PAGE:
Our columnist is green with envy that he could have obtained higher returns from a rival renewable energy investment trust. Here he explains why the performance of the trust he picked has been subdued.
Please don't laugh but a tale of two apparently similar renewable energy investment trusts has left me feeling green. Just not in a good way.
Green with envy would be more like it, after the one I bought crawled just over 1% higher last year - while the other share soared by a scintillating 26%. Ouch!
Flat returns from the batteries specialist I chose are just about bearable, because this long-term investor knows from personal experience that you win some and lose some. But I must admit to being shocked by just how much the other electricity storage firm has fizzed up.
As their names suggest, both invest in industrial-scale batteries. The idea is to generate profits from smoothing out inevitable fluctuations in the price and supply of renewable power from solar panels and wind farms. Like an overcast winter’s day, when the sun don’t shine and the wind won’t blow.
There the similarity ends, at least from this shareholder’s point of view, because GRID has shot the lights out with total returns that plug it into the very top socket of the Association of Investment Companies (AIC) ‘Renewable Energy Infrastructure’ sector. Meanwhile, my GSF shares languish, unloved in its dark and dingy basement.
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To be fair to GSF, it pumps out nearly 6.4% dividend income, which may explain why the shares continue to trade more or less in line with their net asset value (NAV), despite underwhelming capital performance, as measured by independent statisticians Morningstar.
Meanwhile, GRID pays nearly 4.4% dividend income but its double-digit total return over the last 12 months has pumped up the shares to trade at a premium of 6.7% above their NAV.
Both investment trusts are due to celebrate their fifth anniversaries later this year, because GSF launched in May 2018, while GRID followed that November. Now, as both these green rivals approach the final furlong of their first five-year sweepstakes, it rather looks as if I have backed the three-legged nag.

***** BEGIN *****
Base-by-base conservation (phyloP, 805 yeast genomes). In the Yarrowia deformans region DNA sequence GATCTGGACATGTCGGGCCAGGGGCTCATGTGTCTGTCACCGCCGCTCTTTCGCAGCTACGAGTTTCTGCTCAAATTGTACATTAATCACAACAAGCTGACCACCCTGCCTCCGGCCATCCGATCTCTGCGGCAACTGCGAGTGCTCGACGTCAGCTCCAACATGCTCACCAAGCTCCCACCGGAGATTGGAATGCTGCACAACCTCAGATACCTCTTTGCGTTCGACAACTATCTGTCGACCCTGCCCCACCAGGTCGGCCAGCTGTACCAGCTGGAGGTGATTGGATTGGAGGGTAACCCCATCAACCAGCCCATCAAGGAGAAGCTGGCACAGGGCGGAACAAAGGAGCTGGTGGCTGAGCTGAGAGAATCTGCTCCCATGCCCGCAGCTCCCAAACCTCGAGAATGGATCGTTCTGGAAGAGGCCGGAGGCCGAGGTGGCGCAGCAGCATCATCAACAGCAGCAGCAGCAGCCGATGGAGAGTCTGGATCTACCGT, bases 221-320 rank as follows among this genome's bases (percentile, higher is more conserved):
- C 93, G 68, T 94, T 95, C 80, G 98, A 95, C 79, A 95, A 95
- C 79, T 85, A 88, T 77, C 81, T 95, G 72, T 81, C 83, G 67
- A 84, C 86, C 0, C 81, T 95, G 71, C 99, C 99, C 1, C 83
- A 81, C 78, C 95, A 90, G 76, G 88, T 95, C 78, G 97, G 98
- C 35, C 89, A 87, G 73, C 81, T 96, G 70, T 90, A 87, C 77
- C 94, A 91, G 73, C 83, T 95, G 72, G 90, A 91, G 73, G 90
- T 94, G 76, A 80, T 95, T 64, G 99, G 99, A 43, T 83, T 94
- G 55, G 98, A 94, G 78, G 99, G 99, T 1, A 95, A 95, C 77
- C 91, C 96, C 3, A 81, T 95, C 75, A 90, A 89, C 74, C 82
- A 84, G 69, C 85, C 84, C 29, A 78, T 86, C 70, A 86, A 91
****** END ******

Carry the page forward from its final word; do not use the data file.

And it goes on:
So, in a spirit of intellectual curiosity, I asked GSF what went wrong and why we might hope for happier days ahead. Max King, the wise and well-informed former fund manager who is now one of the non-executive directors at GSF, was first to respond.
He told me: “We have a lot of projects in construction, as opposed to operational, so have not been able to take as much advantage of higher short-term prices as others.
“We have raised a lot of cash and that drags on NAV. We can now invest that cash at higher returns than were available a year ago, the availability of capital having dried up.
“We announced a significant acquisition in Texas this week and we have other projects in our pipeline at an advanced stage. So that means less NAV progression in the short term for more in the medium to longer term. That, in turn, is expected to trigger higher dividends.”
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Then GSF’s chief executive, Alex O’Cinneide, added further details: “Today, we have about 30% of GSF’s portfolio in operation and we expect that about 50% of the portfolio will be operational by end of 2023.
“Valuations are underpinned by existing operational performance, and having assets across four grids with 14 different revenue streams means our portfolio is diversified against market volatility.
“Securing higher revenues while optimising capital expenditure, driven by system duration, and constructing a robust portfolio in-house with strong technical performance and resilience are key factors supporting GSF’s NAV.”
Whaddever. Here and now this small shareholder is disappointed to learn that nearly five years after GSF launched, less than a third of the fund has been invested, with only half the money expected to be employed by the end of this year.
So, with all due respect for the technical challenges being tackled by an experienced and committed management team, one of the lessons I have learned here is to be more cautious about start-ups and the time it can take to get going. I also fear this might be another example of me aiming for too high an income and then falling short with low total returns.
On a brighter note, I remain encouraged to see the National Treasury Management Agency - Ireland’s sovereign fund - among GSF’s top 10 shareholders. When installing expensive infrastructure, it’s never a bad idea to have the government onside.
Similarly, there is some reassurance in seeing that three of GSF’s directors - including Max - have invested more than their annual fees in these shares. Unlike GRID, where none has done so, according to analysis by Investec Securities.
Coming down from the clouds, GSF shares I bought for 105p in November 2020, trade at 110p this week and have delivered a low four-figure income, tax-free into my ISA. If pessimists are right about the recession ahead, we might soon look back on such returns as being reasonable. So, all things considered, I do not intend to blow a fuse or unplug my batteries investment trust yet.
Ian Cowie is a freelance contributor and not a direct employee of interactive investor.
Ian Cowie is a shareholder in Gore Street Energy Storage (GSF) as part of a globally diversified portfolio of investment trusts and other shares.
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